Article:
One screen divided in two. More and more websites are using design patterns that include two vertical panels placed side by side. Split-screen design follows a simple rule:
One screen. Two messages.
Each side features a separate contained element, such as a photo, text block, or illustration.
Much more than a simple graphic trend, splitting the screen into two distinct parts provides an original way to guide the user into your site. Looking at it a little closer, you can find following advantages:
- Draws the user’s attention to a specific part.
- Plays on contrasts.
- Offers an unconventional format.
It’s also a good choice for responsive frameworks. This type of layout is particularly well suited to navigation on large screen or on tablet, but it can be also good for mobile devices: when it comes to smaller screens, the panels can be stacked.
And what’s great about split screens is that an almost unlimited numbers of design combinations are possible. In this article you’ll find out how you can make the most of this design trend.
Best Options for Split Screen Design
When using a split screen layout for your design, you are be able to give equal importance to both elements while, at the same time, allowing the user to choose between them quickly. This means that you are able to easily convey dual importance. It’s important to understand that users will make a visual connection between paired items, so you should see it as an almost yin and yang concept.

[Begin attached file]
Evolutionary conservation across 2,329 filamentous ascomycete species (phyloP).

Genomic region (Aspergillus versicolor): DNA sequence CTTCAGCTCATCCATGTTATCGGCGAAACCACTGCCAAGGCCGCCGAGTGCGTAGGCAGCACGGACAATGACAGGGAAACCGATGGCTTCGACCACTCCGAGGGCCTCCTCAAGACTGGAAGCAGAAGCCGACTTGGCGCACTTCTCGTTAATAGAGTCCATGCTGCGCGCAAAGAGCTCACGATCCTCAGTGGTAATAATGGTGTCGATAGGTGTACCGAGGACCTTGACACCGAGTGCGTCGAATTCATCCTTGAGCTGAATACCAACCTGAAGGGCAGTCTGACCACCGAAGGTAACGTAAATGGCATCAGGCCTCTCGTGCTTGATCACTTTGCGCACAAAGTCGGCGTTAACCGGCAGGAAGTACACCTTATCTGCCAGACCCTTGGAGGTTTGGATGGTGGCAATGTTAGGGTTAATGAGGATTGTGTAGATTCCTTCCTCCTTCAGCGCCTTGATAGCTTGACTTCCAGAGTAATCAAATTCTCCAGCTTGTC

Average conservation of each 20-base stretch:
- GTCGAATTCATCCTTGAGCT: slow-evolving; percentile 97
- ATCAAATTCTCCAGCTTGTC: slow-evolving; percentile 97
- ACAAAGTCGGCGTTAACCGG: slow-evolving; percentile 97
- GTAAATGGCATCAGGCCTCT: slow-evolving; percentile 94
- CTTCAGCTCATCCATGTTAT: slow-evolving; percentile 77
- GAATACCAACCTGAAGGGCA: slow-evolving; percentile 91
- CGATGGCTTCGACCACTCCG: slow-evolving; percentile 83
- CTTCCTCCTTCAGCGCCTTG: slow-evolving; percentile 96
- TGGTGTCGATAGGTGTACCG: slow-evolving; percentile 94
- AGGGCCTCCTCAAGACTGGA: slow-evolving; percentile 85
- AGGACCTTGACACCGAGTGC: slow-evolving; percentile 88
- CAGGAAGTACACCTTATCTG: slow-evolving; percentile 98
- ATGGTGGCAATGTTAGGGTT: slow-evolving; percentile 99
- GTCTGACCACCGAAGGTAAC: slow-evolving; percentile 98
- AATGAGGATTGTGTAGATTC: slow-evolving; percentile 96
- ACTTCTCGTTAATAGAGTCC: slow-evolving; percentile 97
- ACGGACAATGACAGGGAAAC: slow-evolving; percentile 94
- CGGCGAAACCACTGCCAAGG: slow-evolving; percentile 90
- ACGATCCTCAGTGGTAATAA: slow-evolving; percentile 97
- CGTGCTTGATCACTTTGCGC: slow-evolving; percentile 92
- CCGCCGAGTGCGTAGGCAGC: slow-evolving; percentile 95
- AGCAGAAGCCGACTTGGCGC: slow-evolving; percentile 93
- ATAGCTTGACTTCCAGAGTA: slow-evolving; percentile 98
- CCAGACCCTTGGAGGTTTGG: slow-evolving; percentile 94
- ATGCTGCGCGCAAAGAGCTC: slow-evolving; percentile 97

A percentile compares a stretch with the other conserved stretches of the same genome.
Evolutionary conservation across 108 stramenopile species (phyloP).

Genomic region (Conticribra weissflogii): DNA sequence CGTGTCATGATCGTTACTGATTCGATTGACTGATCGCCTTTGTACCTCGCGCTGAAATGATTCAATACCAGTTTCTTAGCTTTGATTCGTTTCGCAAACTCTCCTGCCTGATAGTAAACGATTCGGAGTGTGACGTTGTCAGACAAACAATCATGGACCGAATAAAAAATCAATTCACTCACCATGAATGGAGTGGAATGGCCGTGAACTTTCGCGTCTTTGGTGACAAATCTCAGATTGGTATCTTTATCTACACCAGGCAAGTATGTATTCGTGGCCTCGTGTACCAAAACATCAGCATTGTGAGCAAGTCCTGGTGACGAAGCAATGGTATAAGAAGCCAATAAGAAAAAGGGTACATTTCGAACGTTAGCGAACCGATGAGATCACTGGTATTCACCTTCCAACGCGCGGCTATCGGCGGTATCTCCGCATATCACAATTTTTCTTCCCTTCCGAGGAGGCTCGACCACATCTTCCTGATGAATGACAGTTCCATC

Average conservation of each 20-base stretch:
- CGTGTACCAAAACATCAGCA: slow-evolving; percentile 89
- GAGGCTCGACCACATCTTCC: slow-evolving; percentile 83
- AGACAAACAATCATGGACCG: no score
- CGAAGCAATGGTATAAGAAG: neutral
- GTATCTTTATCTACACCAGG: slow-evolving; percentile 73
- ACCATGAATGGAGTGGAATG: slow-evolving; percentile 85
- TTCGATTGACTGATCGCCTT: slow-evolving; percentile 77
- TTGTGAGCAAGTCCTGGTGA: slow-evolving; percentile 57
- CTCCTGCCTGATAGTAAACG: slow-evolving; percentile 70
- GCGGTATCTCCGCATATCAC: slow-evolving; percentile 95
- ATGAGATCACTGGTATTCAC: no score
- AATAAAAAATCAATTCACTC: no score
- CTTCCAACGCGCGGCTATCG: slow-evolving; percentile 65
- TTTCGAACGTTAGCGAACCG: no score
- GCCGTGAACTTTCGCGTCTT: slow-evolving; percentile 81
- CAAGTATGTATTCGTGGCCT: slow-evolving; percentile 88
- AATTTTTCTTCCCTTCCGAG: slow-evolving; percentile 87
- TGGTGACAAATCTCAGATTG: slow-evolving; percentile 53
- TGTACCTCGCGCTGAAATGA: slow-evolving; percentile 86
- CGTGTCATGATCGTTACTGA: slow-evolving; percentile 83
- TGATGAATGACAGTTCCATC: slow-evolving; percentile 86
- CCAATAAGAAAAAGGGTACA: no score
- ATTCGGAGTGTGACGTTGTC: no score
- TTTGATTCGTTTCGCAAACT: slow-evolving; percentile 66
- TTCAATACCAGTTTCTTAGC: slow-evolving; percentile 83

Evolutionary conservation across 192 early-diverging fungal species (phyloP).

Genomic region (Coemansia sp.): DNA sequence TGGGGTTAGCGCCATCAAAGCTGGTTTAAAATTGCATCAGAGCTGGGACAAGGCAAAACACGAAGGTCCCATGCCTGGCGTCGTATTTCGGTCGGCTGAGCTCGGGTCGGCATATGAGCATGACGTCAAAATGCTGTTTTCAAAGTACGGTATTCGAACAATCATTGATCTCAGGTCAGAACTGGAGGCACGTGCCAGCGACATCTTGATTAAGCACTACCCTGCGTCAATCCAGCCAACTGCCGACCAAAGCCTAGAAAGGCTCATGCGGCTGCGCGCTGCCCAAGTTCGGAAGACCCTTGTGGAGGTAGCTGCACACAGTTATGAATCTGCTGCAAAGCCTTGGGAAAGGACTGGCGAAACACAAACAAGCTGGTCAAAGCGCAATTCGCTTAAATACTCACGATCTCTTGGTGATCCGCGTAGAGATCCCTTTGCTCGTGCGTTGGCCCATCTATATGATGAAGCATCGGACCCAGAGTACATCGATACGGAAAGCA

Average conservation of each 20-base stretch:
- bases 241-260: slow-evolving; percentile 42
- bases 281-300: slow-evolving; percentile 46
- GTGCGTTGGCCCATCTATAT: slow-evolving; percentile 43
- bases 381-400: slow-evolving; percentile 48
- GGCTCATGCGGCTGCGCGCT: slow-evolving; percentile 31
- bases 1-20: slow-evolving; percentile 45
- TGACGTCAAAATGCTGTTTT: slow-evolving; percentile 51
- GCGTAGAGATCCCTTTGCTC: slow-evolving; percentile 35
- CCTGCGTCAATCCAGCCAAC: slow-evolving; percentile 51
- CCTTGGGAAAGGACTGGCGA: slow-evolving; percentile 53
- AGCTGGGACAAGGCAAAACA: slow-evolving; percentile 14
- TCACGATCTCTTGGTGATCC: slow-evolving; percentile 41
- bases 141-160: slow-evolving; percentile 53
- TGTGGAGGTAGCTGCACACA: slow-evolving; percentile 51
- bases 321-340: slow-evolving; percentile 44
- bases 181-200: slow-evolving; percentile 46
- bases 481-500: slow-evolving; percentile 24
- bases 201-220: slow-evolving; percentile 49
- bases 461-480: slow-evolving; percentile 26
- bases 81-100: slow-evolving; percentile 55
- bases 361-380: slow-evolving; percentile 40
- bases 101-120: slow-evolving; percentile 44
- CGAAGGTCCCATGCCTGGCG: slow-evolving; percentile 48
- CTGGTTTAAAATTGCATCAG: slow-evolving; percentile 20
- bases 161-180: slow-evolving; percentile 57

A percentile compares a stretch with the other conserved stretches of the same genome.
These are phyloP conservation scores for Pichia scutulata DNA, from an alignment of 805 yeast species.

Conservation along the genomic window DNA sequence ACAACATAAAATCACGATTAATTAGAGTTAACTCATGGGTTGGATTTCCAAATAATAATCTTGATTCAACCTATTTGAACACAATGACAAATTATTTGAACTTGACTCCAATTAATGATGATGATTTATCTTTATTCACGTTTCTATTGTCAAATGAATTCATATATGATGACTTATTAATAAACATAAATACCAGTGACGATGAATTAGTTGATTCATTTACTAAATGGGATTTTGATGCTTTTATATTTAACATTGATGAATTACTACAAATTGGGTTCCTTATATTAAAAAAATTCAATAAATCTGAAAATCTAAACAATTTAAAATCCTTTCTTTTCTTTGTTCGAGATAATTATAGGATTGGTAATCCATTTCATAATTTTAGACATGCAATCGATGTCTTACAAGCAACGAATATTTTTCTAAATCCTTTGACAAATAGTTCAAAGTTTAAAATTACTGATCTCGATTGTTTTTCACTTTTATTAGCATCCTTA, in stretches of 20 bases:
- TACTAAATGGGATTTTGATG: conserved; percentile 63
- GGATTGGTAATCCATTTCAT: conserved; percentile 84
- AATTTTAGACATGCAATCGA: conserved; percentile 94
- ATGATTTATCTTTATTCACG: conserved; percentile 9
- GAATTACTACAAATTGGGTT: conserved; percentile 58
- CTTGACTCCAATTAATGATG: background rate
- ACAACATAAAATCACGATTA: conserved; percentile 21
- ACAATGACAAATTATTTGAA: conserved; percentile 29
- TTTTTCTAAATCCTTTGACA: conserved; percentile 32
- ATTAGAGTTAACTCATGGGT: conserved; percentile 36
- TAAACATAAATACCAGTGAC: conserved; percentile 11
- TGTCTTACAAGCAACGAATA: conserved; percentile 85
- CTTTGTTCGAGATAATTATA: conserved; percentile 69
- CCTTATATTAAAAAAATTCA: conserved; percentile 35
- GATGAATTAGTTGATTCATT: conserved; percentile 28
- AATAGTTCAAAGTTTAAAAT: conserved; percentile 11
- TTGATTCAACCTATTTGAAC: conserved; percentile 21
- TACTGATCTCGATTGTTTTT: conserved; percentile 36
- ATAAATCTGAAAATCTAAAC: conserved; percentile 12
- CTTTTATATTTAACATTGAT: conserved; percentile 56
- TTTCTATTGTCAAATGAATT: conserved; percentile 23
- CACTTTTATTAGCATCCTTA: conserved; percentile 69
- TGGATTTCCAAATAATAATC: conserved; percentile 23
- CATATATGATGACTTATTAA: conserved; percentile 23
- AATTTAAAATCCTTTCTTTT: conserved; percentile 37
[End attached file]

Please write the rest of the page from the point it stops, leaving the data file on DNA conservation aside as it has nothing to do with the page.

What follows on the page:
Pair Vibrant Color and Dramatic Typography
Thanks to an increased focus from flat and material design, color and typography are big trend drivers now. Vibrant colors are visually stimulating and dramatic typography enhances the text content. Combine the two and you end up with a visually interesting design.
Draw user attention to the call to action button
A split screen is a great option to design a visual theme that can create a bigger focal point for calls to action. Negative space combined with the bold vertical divide adds a supreme amount of focus on the important areas or key elements.
Think of Screen as a Card
Split screen design is a pattern derived from the popularity of cards. Websites that follow this trend share a card-based concept: screens are essentially just oversized cards, and each screen is a container that contains one message and one action for users.
Stacking patterns may vary pieces. For example, Stikwood’s design in example below features a side divided into smaller pieces. This provides more user entry points.
Tip: Keep your screens simple, because complex split screens make the UI look cluttered.
Create Visual Flow Between “Screens”
While split-screen design patterns can leave you with distinctly different elements, there must be a connection between content containers. One possible way to establish a connection is using a color. Duplicate a distinct color to establish visual flow from one “screen” to the other. This works particularly well with a brand color or hue with a lot of contrast:
Another technique is layering a single element (e.g. text copy) across screens. This element can provide an additional level of cohesion:
Last but not least you can use a colored overlay:
Use animation to encourage users to act
Fine animation and interactive effects encourage users to click. Look at the design used for the “Chekhow is Alive” site below. The design begs you to click to find your character.
Split-screen designs are a fun, functional, and responsive way to create an engaging design. However, when it comes to content, split layout can be tough. If you’re considering a split-screen technique for your website, I advise you to ask yourself a few questions:
- Is it suitable for your content? Will there be enough negative space to make the layout work?
- Are your users appreciate the layout or it will confuse them?
- Will it be OK to split your user’s attention in half?
Keep in mind that content is king and split-screen should be a simple way to deliver your message to people.